New York Times Book Review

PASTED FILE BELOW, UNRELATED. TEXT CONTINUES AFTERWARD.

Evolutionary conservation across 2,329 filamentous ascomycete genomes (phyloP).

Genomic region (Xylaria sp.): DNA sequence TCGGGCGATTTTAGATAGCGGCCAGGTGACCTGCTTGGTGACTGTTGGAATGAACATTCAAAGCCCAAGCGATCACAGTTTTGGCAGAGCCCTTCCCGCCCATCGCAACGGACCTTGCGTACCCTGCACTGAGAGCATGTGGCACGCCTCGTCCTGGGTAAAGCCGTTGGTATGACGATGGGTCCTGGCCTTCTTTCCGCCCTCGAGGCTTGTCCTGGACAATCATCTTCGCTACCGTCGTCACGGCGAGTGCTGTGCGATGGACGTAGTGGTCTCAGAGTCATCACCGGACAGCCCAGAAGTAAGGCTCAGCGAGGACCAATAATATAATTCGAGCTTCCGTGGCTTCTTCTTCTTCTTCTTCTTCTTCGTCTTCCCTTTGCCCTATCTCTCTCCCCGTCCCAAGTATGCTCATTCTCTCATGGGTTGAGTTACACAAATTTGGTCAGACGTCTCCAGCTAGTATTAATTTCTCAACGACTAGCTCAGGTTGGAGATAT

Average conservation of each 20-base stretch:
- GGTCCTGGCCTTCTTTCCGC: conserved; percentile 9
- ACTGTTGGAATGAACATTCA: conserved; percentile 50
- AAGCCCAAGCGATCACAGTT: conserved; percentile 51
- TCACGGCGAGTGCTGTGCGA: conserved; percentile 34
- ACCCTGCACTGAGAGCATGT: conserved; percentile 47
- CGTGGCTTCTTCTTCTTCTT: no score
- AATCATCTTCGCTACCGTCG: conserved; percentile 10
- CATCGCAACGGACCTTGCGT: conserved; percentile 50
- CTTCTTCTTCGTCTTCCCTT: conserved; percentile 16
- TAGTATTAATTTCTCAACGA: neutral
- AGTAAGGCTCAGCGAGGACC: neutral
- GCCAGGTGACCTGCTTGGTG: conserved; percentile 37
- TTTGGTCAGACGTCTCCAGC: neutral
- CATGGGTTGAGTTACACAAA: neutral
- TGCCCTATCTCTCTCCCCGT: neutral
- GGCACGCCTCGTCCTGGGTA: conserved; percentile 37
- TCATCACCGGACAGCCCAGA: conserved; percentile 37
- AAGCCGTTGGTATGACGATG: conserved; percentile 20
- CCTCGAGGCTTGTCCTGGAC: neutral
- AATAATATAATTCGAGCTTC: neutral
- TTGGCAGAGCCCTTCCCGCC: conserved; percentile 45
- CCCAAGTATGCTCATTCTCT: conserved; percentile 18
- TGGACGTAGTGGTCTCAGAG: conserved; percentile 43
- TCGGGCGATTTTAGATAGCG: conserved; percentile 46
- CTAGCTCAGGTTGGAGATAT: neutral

i love to discuss science, especially mathematics and physics, in their most abstract forms, far removed from mundane human concerns. I love to riff on the origin of the universe, black holes, space and time. By contrast, I am not at all happy to discuss gender, which is not remoteiy my area of expertise. My feeling: Let me get on with what I do well, and let others get on with what they do well. Two illuminating recent books manage to convey a similar sentiment, focused on the uninhibited love of science and math, while still gracefully incorporating the thorny topic of women in science. "The Glass Universe," by Dava Sobel, recounts the previously neglected history of the women astronomers at the Harvard College Observatory near the turn of the 20th century, while "Hidden Figures," by Margot Lee Shetterly, does justice to the African-American women mathematicians and engineers at NASA in the mid20th century. I was only a little bit more familiar with the history in "The Glass Universe." Here's the (inaccurate) version I learned: Edward Charles Pickering, director of the Harvard College Observatory from 1877 to 1919, hired a gaggle of women, known fondly as Pickering's Harem. Pickering was fed up with the incompetence of his "computers," the common parlance for humans who computed, in this case, crunching the numbers to arrive at astronomical calculations. In frustration, he supposedly shouted to his all-male computers, "My Scotch maid could do a better job." Now maybe the phrasing is impolitic, but that was the version going around. So he fired all the male computers and hired his Scottish maid, Williamina Fleming, who indeed did a better job and for a fraction of the pay. Over time, this story, clearly apocryphal in places, has been sanitized. Reference to the expression "harem" is gradually deleted, as though cleansing the past with an antiseptic of the present is good policy. In the historically accurate version Dava Sobel tells in her careful and detailed style, the past is neither sanitized nor embellished. Guided by a historian's sacred principles, she lets the story emerge from the thorough research she documents. Sobel does not condemn or excuse or flatter or even analyze the characters. She does not interpret the past through the lens of the present. She barely interprets the past at all. Even her language emulates the phrasing of the sources, as though modernizing her account would distract readers, reminding them of the interloper who stands between them and sheer documentation. The result is a far more accurate telling, of course, and a much subtler one. Pickering is portrayed as an extremely fair character with great respect for his women computers and a lifelong investment in their success. He hired the Scottish émigré Williamina Fleming, a former teacher, as a maid after her husband abandoned her in a "delicate condition." Recognizing her capabilities, he reassigned her to help at the observatory. Eventually she oversaw the hiring of dozens of women who performed the astronomical calculations. Sobel explains, "While it would be unseemly, Pickering conceded, to subject a lady to the fatigue, not to mention the cold in winter, of telescope observing, women with a knack for figures could be accommodated in the computing room, where they did a credit to the profession." Though to be clear, some of the women defied the barrier of the observatory itself and determinedly spent cold, hard nights turning the metal dome, climbing ladders not meant for "ladies" and operating the telescopes. The work was at times physically toilsome and, it has to be admitted, brutally tedious for stretches of unthinkable duration. The first Ph.D.s in astronomy at Harvard went to women under Pickering's mentorship, and he fought for the advancement of all the women under his charge. Yet he did maintain unequal, gender-based pay conventions. We love to marvel at the paltry sums despite our inability to calibrate for inflation: 25 cents an hour. On this, Sobel includes a perfect passage from a journal in which Williamina Fleming airs apparently her single complaint about Director Pickering, for whom she clearly had warm sentiments. Fleming writes: "He seems to think that no work is too much or too hard for me, no matter what the responsibility or how long the hours. But let me raise the question of salary and I am immediately told that I receive an excellent salary as women's salaries stand____Does he ever think that I have a home to keep and a family to take care of as well as the men? But I suppose a woman has no claim to such comforts. And this is considered an enlightened age!" (Bear in mind that the entry was written before women secured the right to vote.) Her salary was $1,500 a year, in contrast with that of the male assistants, who had not been fired in the way I previously thought, but rather garnered $2,500 per year. And later, in frustration over the issue of her meager salary, she confesses, "I am told that my services are very valuable to the Observatory, but... I feel that my work cannot be of much account." Don't deride Pickering. He was generous, committed beyond professionalism, fair-minded and, in context, extremely open to progress. His feminism, if I can stretch the political boundaries of the term, was not theoretical. It's unclear if he could have imagined a woman transcending certain barriers. But when he saw talent and accomplishment, he simply recognized those qualities. He wanted to nourish ability, to see credit properly attributed and, above all else, thereby to advance astronomy. Science profited from the contributions of Henrietta Swan Leavitt, Williamina Fleming, Annie Jump Cannon, Cecilia Payne and Antonia Maury. They detected, classified and cataloged several hundred thousand stars and extrapolated crucial discoveries about our universe in the process. The significance of Leavitt's work, as an example, can be recognized in the results of a more publicly acclaimed astronomer. Edwin Hubble leveraged Leavitt's law on the behavior of variable stars to gauge distances to certain nebulae. He was then able to confidently conclude that some smudges in the sky were actually entire galaxies, thereby extending the geography of the universe to millions of light-years. We now ascertain that the observable universe exceeds 90 billion light-years across. There are, as should be expected, accounts - very interesting accounts - of a heavily reinforced glass ceiling and its occasional, wafer-thin cracks in "The Glass Universe" (did Dava Sobel intend this pun?), the title a reference to the tens of thousands of fragile photographic glass plates used to capture the stars that migrated across the mound of sky above the observatory. These underpaid women employees were blatantly overworked. But they loved their work. Astronomy was the subject they chose for themselves and their dedication, as conveyed in this book, was beyond reproach. They confronted scarlet fever, "grippe," deafness, loneliness and destitution. Still, they were tenacious, as is well represented in a quotation from Annie Jump Cannon: "May I be led into a useful, busy life. I am not afraid of work. I long for it." unlike sobel, Margot Lee Shetterly does not play the austere historian in "Hidden Figures." She is right there at the beginning with evocative memories of her childhood, visiting her father - an engijanna neer turned climate scientist - at NASA's Langley Research Center in Virginia. Shetterly says, "As a child ... I knew so many African-Americans working in science, math and engineering that I thought that's just what black folks did." She describes the African-American women computers, many of whom she knew, calculating orbital trajectories in the earliest days of NASA, just after the name had been changed from the National Advisory Committee for Aeronautics, NACA. In this story too, pay inequity shaped lives and families and inherited opportunities. Here too women's colleges played an important role, as did historically black colleges. Here too we hear the anticipated accounts - again no less outrageous or provocative for their inevitability - of bias and limits. There are the added humiliations of segregated schools and neighborhoods, designated dining tables and "colored" bathrooms, all colluding to tighten the shackles of racism. Still, neither book is motivated by bitterness. "Hidden Figures," which has also been adapted into a feature film that opens this month, is clearly fueled by pride and admiration, a tender account of genuine transcendence and camaraderie. The story warmly conveys the dignity and refinements of these women. They defied barriers for the privilege of offering their desperately needed technical abilities. Juxtapose the intellectual status of the women of NASA against the historical context, before the major advances of the civil rights movement, before the Voting Rights Act of 1965. The East Area Computing pool, which began hiring women in the 1930s, outgrew the space allocated as it expanded to include hundreds. The dozens of black women engineers and mathematicians (though most of the women were given lesser titles than their qualifications merited, such as "assistant" or "computer") received a separate room of clacking machines. They were the women of West Area Computing. Integration across gender and race began naturally as people worked together to solve the problems of aeronautics and space travel. Shetterly says, "Women... had to wield their intellects like a scythe, hacking away against the stubborn underbrush of low expectations." Yet they defied low expectations based on gender and race with composure. She says of the most famous West Area computer, Katherine Johnson: "She didn't close her eyes to the racism that existed; she knew just as well as any other black person the tax levied upon them because of their color. But she didn't feel it in the same way. She wished it away, willed it out of existence inasmuch as her daily life was concerned." Katherine Johnson was sent to the Flight Research Division at the pivotal moment that NASA turned to space travel. She performed the essential trajectory calculations that ensured John Glenn's successful boost into orbit by an Atlas rocket. She went on to contribute to the legendary Apollo 11 mission, in particular to the safe return of the astronauts to Earth. Throughout both books I was struck by the obviousness of the importance of work, either domestic or professional - the importance of contributing, of choosing a destiny, of being good at something, of participating in history, and the enraging pointlessness of small-minded repressions of a soaring and generous human urge. The women scientists of "The Glass Universe" and "Hidden Figures" were affected by external social pressures, and yes, that in turn created inevitable internal pressures. But they transcended those forces to commune with space, and thereby redefined themselves and those around them. The authors of these two fine books help us understand the socially transformative power of a defiant dedication to something greater than our mundane human predicament. levin, the Claire Tow professor of physics and astronomy at Barnard College, is the author of "Black Hole Blues and Other Songs From Outer Space."